Presbyterians Today - Go Figure - Racial-ethnic diversity in congregations

January February 2014
Racial-ethnic diversity in congregations

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  1. As the pastor of a multicultural church in one of the most diverse neighborhoods in the United States we are truly blessed with an abundance of opportunities. In the past five years we have added two new church developments - the Chin Presbyterian Church (Burmese) and Shalom International Ministry (predominately African). But diversity in the pews is not the same thing as multicultural worship; in order to be a multicultural church we must recognize and value the differences. Living the Vision was put out by the Presbyterian Evangelism and Church Witness back in 1989 and is still a very good place to start the conversation about what it means to be a multicultural church. The next time you are in Atlanta call the church and I will take you on a tour of the neighborhood and we can talk about what it means to be multicultural. Memorial Drive Presbyterian Church 404.292.8212

    by Rev. George Tatro

    May 19, 2015

  2. My Church welcomes whomever wants to participate in the worshiping The Lord. We have no victims here we are simple Christians. If you have a political agenda you want to forward the Church is not the place for it. We just want to hear a message from our Creator, and fellowship with our members.

    by George Arnold

    March 11, 2015

  3. I'm in one of the diversified congregations and I feel like the church had failed us. The leaders ate corrupt and the general assembly overlooks everything here. I Love the Presbyterian Church but I'm highly disappointed. Come to Ramseyer Presby Ohio and see the heresy being committed there.

    by Tom

    March 8, 2015

  4. I recently attended a Lenten supper lecture at Bryn Mawr Presbyterian Church. The person introducing the lecturer opened with this statement: "The Armenian genocide was the premier genocide of the 20th century." As one of perhaps 2 persons of color present, I was deeply offended at this attempt to rank atrocity and walked out. What's more, the person making the statement was one of the pastors at BMPC. Restorative justice is a theme of the 2015 Lenten season. I had hoped to learn more about healing after experiencing genocide. I wrote to Pastor Duran. She denied what I clearly heard spoken and attempted to reframe my experience. Healing from bigotry cannot begin without confession and true repentance. There can be no restoration without the perpetrator sincerely listening to the harm they have done as told by their victim. BMPC is apparently quite comfortable with bigotry and exclusion. It would appear that they are committed to its continuance in their church.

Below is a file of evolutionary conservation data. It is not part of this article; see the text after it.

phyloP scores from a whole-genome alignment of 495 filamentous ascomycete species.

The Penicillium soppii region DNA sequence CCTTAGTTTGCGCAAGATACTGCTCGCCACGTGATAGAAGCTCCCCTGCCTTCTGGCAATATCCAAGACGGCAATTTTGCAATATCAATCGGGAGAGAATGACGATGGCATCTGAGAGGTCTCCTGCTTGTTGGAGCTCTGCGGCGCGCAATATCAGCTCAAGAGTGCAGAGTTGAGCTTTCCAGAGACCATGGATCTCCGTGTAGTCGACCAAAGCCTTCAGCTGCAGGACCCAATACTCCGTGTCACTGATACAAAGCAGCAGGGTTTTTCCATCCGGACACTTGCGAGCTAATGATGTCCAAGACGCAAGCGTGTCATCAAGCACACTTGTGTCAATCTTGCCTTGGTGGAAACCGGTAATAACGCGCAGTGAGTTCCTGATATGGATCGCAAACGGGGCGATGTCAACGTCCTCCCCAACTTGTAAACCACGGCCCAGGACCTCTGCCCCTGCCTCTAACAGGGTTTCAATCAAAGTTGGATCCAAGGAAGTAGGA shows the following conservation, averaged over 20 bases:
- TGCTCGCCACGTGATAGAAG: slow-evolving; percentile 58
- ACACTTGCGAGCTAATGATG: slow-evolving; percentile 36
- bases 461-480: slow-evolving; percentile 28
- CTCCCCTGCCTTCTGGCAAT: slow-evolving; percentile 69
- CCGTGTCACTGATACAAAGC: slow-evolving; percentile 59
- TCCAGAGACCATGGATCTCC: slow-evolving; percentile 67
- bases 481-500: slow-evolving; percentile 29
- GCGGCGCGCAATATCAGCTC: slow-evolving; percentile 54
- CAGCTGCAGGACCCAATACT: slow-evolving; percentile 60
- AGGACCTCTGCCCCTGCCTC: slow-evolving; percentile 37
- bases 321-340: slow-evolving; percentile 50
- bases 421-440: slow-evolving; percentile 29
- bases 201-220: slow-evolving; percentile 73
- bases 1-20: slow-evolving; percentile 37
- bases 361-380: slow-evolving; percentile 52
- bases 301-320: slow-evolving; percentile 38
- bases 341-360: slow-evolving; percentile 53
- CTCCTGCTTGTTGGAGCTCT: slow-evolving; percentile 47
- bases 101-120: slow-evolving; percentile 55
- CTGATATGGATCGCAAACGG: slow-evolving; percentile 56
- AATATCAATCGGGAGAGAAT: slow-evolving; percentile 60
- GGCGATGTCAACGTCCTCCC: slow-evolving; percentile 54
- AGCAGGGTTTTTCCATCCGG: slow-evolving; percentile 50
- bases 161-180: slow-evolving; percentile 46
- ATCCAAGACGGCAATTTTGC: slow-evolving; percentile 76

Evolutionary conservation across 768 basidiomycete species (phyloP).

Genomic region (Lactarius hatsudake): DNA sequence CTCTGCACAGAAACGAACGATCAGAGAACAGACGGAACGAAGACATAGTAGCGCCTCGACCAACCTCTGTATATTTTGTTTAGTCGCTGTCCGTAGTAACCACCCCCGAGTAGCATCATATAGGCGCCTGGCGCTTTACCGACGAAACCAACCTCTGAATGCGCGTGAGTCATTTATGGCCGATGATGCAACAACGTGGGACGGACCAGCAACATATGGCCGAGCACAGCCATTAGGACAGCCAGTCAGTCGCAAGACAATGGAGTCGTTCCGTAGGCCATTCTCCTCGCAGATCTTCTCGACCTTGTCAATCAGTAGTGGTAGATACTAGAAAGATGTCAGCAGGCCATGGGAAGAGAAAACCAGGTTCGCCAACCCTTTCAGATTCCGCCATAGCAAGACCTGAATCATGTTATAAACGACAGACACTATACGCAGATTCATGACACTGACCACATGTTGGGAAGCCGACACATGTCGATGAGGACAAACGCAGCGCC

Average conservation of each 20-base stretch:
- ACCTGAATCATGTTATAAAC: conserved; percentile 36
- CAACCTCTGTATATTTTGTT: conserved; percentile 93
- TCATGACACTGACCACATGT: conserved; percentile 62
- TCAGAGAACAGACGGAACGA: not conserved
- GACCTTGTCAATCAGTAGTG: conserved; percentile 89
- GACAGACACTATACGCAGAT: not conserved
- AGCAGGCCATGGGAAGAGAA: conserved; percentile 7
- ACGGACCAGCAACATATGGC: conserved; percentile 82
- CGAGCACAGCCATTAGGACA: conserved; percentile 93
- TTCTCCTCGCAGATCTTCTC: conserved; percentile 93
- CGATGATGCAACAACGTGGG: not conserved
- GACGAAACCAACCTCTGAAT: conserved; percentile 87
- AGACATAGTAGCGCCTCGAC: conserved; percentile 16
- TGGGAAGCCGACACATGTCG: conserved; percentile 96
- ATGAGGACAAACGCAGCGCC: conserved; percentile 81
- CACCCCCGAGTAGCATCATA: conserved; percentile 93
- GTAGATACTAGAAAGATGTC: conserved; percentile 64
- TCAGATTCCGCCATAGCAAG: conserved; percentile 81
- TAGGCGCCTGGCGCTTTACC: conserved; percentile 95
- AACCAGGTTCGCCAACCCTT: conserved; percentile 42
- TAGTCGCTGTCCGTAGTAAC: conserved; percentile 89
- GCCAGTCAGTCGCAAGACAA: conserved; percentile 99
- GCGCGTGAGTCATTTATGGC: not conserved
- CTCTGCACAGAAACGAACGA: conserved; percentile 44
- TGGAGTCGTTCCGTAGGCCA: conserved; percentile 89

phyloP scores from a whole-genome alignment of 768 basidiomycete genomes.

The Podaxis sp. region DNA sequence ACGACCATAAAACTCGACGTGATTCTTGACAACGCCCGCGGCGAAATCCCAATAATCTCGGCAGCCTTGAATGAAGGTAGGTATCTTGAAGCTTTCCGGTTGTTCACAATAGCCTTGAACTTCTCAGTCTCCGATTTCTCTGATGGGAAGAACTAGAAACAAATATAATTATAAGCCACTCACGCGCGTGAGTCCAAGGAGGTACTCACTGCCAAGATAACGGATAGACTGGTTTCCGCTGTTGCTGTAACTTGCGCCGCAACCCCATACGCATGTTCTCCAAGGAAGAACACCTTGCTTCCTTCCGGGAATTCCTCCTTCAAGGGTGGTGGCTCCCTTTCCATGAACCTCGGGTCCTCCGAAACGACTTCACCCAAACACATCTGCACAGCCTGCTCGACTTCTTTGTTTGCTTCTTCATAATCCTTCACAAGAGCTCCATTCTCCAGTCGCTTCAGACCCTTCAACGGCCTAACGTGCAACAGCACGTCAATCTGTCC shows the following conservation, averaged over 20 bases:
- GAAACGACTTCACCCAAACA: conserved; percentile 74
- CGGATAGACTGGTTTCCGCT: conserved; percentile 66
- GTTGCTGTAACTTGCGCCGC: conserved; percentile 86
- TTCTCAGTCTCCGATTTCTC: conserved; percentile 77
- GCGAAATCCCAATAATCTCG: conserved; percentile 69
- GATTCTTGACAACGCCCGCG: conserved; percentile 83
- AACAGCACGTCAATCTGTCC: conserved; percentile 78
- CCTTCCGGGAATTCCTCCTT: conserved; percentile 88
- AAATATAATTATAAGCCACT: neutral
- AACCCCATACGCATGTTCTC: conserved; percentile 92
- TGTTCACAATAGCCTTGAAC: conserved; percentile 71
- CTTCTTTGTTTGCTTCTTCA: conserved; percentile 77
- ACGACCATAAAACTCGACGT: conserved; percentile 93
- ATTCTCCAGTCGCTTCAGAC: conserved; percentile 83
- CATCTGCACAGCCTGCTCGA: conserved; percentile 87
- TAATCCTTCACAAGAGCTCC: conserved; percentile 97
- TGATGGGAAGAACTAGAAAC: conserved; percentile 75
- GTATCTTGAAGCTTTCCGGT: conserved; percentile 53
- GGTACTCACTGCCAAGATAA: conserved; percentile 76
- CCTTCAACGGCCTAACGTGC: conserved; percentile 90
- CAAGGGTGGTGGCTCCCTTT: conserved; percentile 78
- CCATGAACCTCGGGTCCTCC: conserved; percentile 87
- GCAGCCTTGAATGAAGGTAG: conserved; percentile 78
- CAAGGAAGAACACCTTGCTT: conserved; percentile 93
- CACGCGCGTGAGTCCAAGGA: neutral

by Marifa Winfree

    March 2, 2015

  5. While "[y]ou would be welcomed with open arms," would you make the connections necessary to contribute to the community? Practicing political correctness is no substitute for investing actively in the development of genuine connections with others. Images of diversity is not enough. What's more, communities take shape naturally over time. I attended a high school with a predominately African American student body. I had some very close African American buddies. I am White. But there was a great deal of naturally occurring division among the student races. Is that not a function of connecting to those who you identify with the most?

    by Elizabeth

    December 4, 2014

  6. Presbyterians are diverse? Who are you kidding? White Presbyterians could just join black Presbyterian churches or other non white Presbyterian churches and quickly create real diversity. You would be welcomed with open arms.

    by James Mitchell

    June 25, 2014